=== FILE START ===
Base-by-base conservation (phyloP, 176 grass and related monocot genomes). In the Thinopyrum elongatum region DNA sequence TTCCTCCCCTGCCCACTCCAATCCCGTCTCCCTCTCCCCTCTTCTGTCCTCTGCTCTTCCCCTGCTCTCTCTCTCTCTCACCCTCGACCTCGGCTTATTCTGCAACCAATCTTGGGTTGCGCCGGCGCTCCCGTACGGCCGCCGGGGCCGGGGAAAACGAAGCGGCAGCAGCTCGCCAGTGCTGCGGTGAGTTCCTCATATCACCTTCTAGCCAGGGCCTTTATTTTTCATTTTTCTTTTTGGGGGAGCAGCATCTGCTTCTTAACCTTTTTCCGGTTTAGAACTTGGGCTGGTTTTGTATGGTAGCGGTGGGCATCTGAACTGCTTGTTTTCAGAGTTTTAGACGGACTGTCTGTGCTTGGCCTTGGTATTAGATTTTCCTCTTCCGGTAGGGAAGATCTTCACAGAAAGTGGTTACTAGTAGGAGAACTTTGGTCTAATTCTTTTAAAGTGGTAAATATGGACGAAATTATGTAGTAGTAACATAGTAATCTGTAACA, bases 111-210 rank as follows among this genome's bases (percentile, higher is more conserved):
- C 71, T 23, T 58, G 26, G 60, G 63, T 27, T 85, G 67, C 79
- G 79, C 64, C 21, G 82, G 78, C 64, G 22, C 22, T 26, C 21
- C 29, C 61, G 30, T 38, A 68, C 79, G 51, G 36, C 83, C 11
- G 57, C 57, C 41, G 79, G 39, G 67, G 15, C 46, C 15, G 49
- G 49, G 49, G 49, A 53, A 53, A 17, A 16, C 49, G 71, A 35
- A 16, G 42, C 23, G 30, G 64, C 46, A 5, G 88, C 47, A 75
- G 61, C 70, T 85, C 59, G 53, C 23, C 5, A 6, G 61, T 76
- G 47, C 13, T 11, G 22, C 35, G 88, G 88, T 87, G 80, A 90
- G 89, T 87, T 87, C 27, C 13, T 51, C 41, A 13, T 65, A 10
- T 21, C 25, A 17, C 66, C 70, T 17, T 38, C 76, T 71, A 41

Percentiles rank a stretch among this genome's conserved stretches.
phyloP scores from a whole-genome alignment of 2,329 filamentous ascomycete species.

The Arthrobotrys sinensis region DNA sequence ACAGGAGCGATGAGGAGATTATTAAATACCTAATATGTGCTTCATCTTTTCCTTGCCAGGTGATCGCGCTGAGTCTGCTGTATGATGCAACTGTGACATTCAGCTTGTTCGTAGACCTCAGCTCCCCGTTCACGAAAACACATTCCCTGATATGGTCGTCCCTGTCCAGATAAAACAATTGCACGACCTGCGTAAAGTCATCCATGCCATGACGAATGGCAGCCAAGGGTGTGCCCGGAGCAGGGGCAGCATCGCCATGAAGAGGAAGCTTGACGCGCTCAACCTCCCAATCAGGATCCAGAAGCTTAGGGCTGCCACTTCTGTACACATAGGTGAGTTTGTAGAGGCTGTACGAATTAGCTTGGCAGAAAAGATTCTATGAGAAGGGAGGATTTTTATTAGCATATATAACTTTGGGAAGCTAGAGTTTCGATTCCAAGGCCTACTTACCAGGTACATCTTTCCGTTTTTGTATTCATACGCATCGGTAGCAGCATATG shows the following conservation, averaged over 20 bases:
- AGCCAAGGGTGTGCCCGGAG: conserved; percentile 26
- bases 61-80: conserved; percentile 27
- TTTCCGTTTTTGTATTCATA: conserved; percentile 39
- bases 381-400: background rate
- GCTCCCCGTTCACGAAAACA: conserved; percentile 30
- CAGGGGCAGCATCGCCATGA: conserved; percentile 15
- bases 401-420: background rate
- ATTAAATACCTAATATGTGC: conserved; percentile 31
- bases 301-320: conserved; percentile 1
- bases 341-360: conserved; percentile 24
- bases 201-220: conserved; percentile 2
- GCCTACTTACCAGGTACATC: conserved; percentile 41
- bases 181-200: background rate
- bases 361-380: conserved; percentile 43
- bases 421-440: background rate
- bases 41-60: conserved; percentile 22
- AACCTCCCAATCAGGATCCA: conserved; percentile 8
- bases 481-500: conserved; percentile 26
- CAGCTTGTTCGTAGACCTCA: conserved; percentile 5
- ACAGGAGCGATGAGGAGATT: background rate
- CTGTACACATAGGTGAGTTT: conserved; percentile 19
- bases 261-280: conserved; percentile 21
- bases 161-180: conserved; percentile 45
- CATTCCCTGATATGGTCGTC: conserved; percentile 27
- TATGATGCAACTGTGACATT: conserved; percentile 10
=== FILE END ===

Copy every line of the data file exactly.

Base-by-base conservation (phyloP, 176 grass and related monocot genomes). In the Thinopyrum elongatum region DNA sequence TTCCTCCCCTGCCCACTCCAATCCCGTCTCCCTCTCCCCTCTTCTGTCCTCTGCTCTTCCCCTGCTCTCTCTCTCTCTCACCCTCGACCTCGGCTTATTCTGCAACCAATCTTGGGTTGCGCCGGCGCTCCCGTACGGCCGCCGGGGCCGGGGAAAACGAAGCGGCAGCAGCTCGCCAGTGCTGCGGTGAGTTCCTCATATCACCTTCTAGCCAGGGCCTTTATTTTTCATTTTTCTTTTTGGGGGAGCAGCATCTGCTTCTTAACCTTTTTCCGGTTTAGAACTTGGGCTGGTTTTGTATGGTAGCGGTGGGCATCTGAACTGCTTGTTTTCAGAGTTTTAGACGGACTGTCTGTGCTTGGCCTTGGTATTAGATTTTCCTCTTCCGGTAGGGAAGATCTTCACAGAAAGTGGTTACTAGTAGGAGAACTTTGGTCTAATTCTTTTAAAGTGGTAAATATGGACGAAATTATGTAGTAGTAACATAGTAATCTGTAACA, bases 111-210 rank as follows among this genome's bases (percentile, higher is more conserved):
- C 71, T 23, T 58, G 26, G 60, G 63, T 27, T 85, G 67, C 79
- G 79, C 64, C 21, G 82, G 78, C 64, G 22, C 22, T 26, C 21
- C 29, C 61, G 30, T 38, A 68, C 79, G 51, G 36, C 83, C 11
- G 57, C 57, C 41, G 79, G 39, G 67, G 15, C 46, C 15, G 49
- G 49, G 49, G 49, A 53, A 53, A 17, A 16, C 49, G 71, A 35
- A 16, G 42, C 23, G 30, G 64, C 46, A 5, G 88, C 47, A 75
- G 61, C 70, T 85, C 59, G 53, C 23, C 5, A 6, G 61, T 76
- G 47, C 13, T 11, G 22, C 35, G 88, G 88, T 87, G 80, A 90
- G 89, T 87, T 87, C 27, C 13, T 51, C 41, A 13, T 65, A 10
- T 21, C 25, A 17, C 66, C 70, T 17, T 38, C 76, T 71, A 41

Percentiles rank a stretch among this genome's conserved stretches.
phyloP scores from a whole-genome alignment of 2,329 filamentous ascomycete species.

The Arthrobotrys sinensis region DNA sequence ACAGGAGCGATGAGGAGATTATTAAATACCTAATATGTGCTTCATCTTTTCCTTGCCAGGTGATCGCGCTGAGTCTGCTGTATGATGCAACTGTGACATTCAGCTTGTTCGTAGACCTCAGCTCCCCGTTCACGAAAACACATTCCCTGATATGGTCGTCCCTGTCCAGATAAAACAATTGCACGACCTGCGTAAAGTCATCCATGCCATGACGAATGGCAGCCAAGGGTGTGCCCGGAGCAGGGGCAGCATCGCCATGAAGAGGAAGCTTGACGCGCTCAACCTCCCAATCAGGATCCAGAAGCTTAGGGCTGCCACTTCTGTACACATAGGTGAGTTTGTAGAGGCTGTACGAATTAGCTTGGCAGAAAAGATTCTATGAGAAGGGAGGATTTTTATTAGCATATATAACTTTGGGAAGCTAGAGTTTCGATTCCAAGGCCTACTTACCAGGTACATCTTTCCGTTTTTGTATTCATACGCATCGGTAGCAGCATATG shows the following conservation, averaged over 20 bases:
- AGCCAAGGGTGTGCCCGGAG: conserved; percentile 26
- bases 61-80: conserved; percentile 27
- TTTCCGTTTTTGTATTCATA: conserved; percentile 39
- bases 381-400: background rate
- GCTCCCCGTTCACGAAAACA: conserved; percentile 30
- CAGGGGCAGCATCGCCATGA: conserved; percentile 15
- bases 401-420: background rate
- ATTAAATACCTAATATGTGC: conserved; percentile 31
- bases 301-320: conserved; percentile 1
- bases 341-360: conserved; percentile 24
- bases 201-220: conserved; percentile 2
- GCCTACTTACCAGGTACATC: conserved; percentile 41
- bases 181-200: background rate
- bases 361-380: conserved; percentile 43
- bases 421-440: background rate
- bases 41-60: conserved; percentile 22
- AACCTCCCAATCAGGATCCA: conserved; percentile 8
- bases 481-500: conserved; percentile 26
- CAGCTTGTTCGTAGACCTCA: conserved; percentile 5
- ACAGGAGCGATGAGGAGATT: background rate
- CTGTACACATAGGTGAGTTT: conserved; percentile 19
- bases 261-280: conserved; percentile 21
- bases 161-180: conserved; percentile 45
- CATTCCCTGATATGGTCGTC: conserved; percentile 27
- TATGATGCAACTGTGACATT: conserved; percentile 10